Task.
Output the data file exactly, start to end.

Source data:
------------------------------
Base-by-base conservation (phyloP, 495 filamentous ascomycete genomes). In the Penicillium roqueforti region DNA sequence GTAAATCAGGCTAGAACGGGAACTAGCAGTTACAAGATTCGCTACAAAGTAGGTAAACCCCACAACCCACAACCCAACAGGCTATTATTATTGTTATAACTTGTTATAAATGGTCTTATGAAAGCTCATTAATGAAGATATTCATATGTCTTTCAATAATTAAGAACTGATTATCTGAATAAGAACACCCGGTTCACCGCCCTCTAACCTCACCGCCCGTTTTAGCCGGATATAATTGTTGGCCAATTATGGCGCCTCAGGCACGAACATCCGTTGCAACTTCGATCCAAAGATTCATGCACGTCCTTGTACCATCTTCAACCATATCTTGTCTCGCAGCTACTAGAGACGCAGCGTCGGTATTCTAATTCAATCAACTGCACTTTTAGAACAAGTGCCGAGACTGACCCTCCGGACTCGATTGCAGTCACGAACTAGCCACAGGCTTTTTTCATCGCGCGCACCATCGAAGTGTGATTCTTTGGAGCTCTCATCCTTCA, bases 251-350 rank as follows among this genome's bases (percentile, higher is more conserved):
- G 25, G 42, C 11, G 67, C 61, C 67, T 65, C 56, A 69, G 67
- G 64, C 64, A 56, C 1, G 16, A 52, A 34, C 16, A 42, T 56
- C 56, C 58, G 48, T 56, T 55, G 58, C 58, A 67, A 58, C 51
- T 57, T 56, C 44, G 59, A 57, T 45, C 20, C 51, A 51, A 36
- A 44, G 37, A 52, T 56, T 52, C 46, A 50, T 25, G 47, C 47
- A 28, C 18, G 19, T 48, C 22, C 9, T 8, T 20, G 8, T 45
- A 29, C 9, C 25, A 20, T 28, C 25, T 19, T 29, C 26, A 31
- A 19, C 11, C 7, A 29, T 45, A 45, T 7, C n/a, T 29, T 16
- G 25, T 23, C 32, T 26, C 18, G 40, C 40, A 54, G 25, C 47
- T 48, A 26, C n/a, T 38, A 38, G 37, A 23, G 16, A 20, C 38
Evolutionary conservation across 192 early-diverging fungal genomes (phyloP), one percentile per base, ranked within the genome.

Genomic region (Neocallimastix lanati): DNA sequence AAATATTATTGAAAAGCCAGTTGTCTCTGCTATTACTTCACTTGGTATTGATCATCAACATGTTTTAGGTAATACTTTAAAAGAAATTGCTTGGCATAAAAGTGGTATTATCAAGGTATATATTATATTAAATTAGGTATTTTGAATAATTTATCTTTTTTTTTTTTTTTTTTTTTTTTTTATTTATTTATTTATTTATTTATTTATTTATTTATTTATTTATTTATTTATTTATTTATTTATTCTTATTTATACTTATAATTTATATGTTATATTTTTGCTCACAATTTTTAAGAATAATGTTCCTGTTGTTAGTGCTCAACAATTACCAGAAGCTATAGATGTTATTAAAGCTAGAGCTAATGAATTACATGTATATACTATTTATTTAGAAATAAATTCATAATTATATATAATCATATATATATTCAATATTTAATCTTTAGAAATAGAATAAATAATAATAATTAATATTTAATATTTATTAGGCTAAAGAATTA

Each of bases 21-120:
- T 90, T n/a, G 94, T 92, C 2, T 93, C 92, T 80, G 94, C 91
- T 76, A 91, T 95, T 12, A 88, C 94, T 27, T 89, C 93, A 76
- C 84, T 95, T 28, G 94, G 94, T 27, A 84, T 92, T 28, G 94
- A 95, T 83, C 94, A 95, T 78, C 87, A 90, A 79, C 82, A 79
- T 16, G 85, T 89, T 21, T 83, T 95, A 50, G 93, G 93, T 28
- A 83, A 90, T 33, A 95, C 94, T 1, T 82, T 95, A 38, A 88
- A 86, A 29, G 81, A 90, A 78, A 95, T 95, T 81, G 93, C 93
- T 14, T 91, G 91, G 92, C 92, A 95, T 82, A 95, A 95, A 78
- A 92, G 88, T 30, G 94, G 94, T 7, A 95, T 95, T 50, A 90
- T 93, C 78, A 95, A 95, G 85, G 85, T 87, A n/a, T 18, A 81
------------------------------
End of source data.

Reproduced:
Base-by-base conservation (phyloP, 495 filamentous ascomycete genomes). In the Penicillium roqueforti region DNA sequence GTAAATCAGGCTAGAACGGGAACTAGCAGTTACAAGATTCGCTACAAAGTAGGTAAACCCCACAACCCACAACCCAACAGGCTATTATTATTGTTATAACTTGTTATAAATGGTCTTATGAAAGCTCATTAATGAAGATATTCATATGTCTTTCAATAATTAAGAACTGATTATCTGAATAAGAACACCCGGTTCACCGCCCTCTAACCTCACCGCCCGTTTTAGCCGGATATAATTGTTGGCCAATTATGGCGCCTCAGGCACGAACATCCGTTGCAACTTCGATCCAAAGATTCATGCACGTCCTTGTACCATCTTCAACCATATCTTGTCTCGCAGCTACTAGAGACGCAGCGTCGGTATTCTAATTCAATCAACTGCACTTTTAGAACAAGTGCCGAGACTGACCCTCCGGACTCGATTGCAGTCACGAACTAGCCACAGGCTTTTTTCATCGCGCGCACCATCGAAGTGTGATTCTTTGGAGCTCTCATCCTTCA, bases 251-350 rank as follows among this genome's bases (percentile, higher is more conserved):
- G 25, G 42, C 11, G 67, C 61, C 67, T 65, C 56, A 69, G 67
- G 64, C 64, A 56, C 1, G 16, A 52, A 34, C 16, A 42, T 56
- C 56, C 58, G 48, T 56, T 55, G 58, C 58, A 67, A 58, C 51
- T 57, T 56, C 44, G 59, A 57, T 45, C 20, C 51, A 51, A 36
- A 44, G 37, A 52, T 56, T 52, C 46, A 50, T 25, G 47, C 47
- A 28, C 18, G 19, T 48, C 22, C 9, T 8, T 20, G 8, T 45
- A 29, C 9, C 25, A 20, T 28, C 25, T 19, T 29, C 26, A 31
- A 19, C 11, C 7, A 29, T 45, A 45, T 7, C n/a, T 29, T 16
- G 25, T 23, C 32, T 26, C 18, G 40, C 40, A 54, G 25, C 47
- T 48, A 26, C n/a, T 38, A 38, G 37, A 23, G 16, A 20, C 38
Evolutionary conservation across 192 early-diverging fungal genomes (phyloP), one percentile per base, ranked within the genome.

Genomic region (Neocallimastix lanati): DNA sequence AAATATTATTGAAAAGCCAGTTGTCTCTGCTATTACTTCACTTGGTATTGATCATCAACATGTTTTAGGTAATACTTTAAAAGAAATTGCTTGGCATAAAAGTGGTATTATCAAGGTATATATTATATTAAATTAGGTATTTTGAATAATTTATCTTTTTTTTTTTTTTTTTTTTTTTTTTATTTATTTATTTATTTATTTATTTATTTATTTATTTATTTATTTATTTATTTATTTATTTATTCTTATTTATACTTATAATTTATATGTTATATTTTTGCTCACAATTTTTAAGAATAATGTTCCTGTTGTTAGTGCTCAACAATTACCAGAAGCTATAGATGTTATTAAAGCTAGAGCTAATGAATTACATGTATATACTATTTATTTAGAAATAAATTCATAATTATATATAATCATATATATATTCAATATTTAATCTTTAGAAATAGAATAAATAATAATAATTAATATTTAATATTTATTAGGCTAAAGAATTA

Each of bases 21-120:
- T 90, T n/a, G 94, T 92, C 2, T 93, C 92, T 80, G 94, C 91
- T 76, A 91, T 95, T 12, A 88, C 94, T 27, T 89, C 93, A 76
- C 84, T 95, T 28, G 94, G 94, T 27, A 84, T 92, T 28, G 94
- A 95, T 83, C 94, A 95, T 78, C 87, A 90, A 79, C 82, A 79
- T 16, G 85, T 89, T 21, T 83, T 95, A 50, G 93, G 93, T 28
- A 83, A 90, T 33, A 95, C 94, T 1, T 82, T 95, A 38, A 88
- A 86, A 29, G 81, A 90, A 78, A 95, T 95, T 81, G 93, C 93
- T 14, T 91, G 91, G 92, C 92, A 95, T 82, A 95, A 95, A 78
- A 92, G 88, T 30, G 94, G 94, T 7, A 95, T 95, T 50, A 90
- T 93, C 78, A 95, A 95, G 85, G 85, T 87, A n/a, T 18, A 81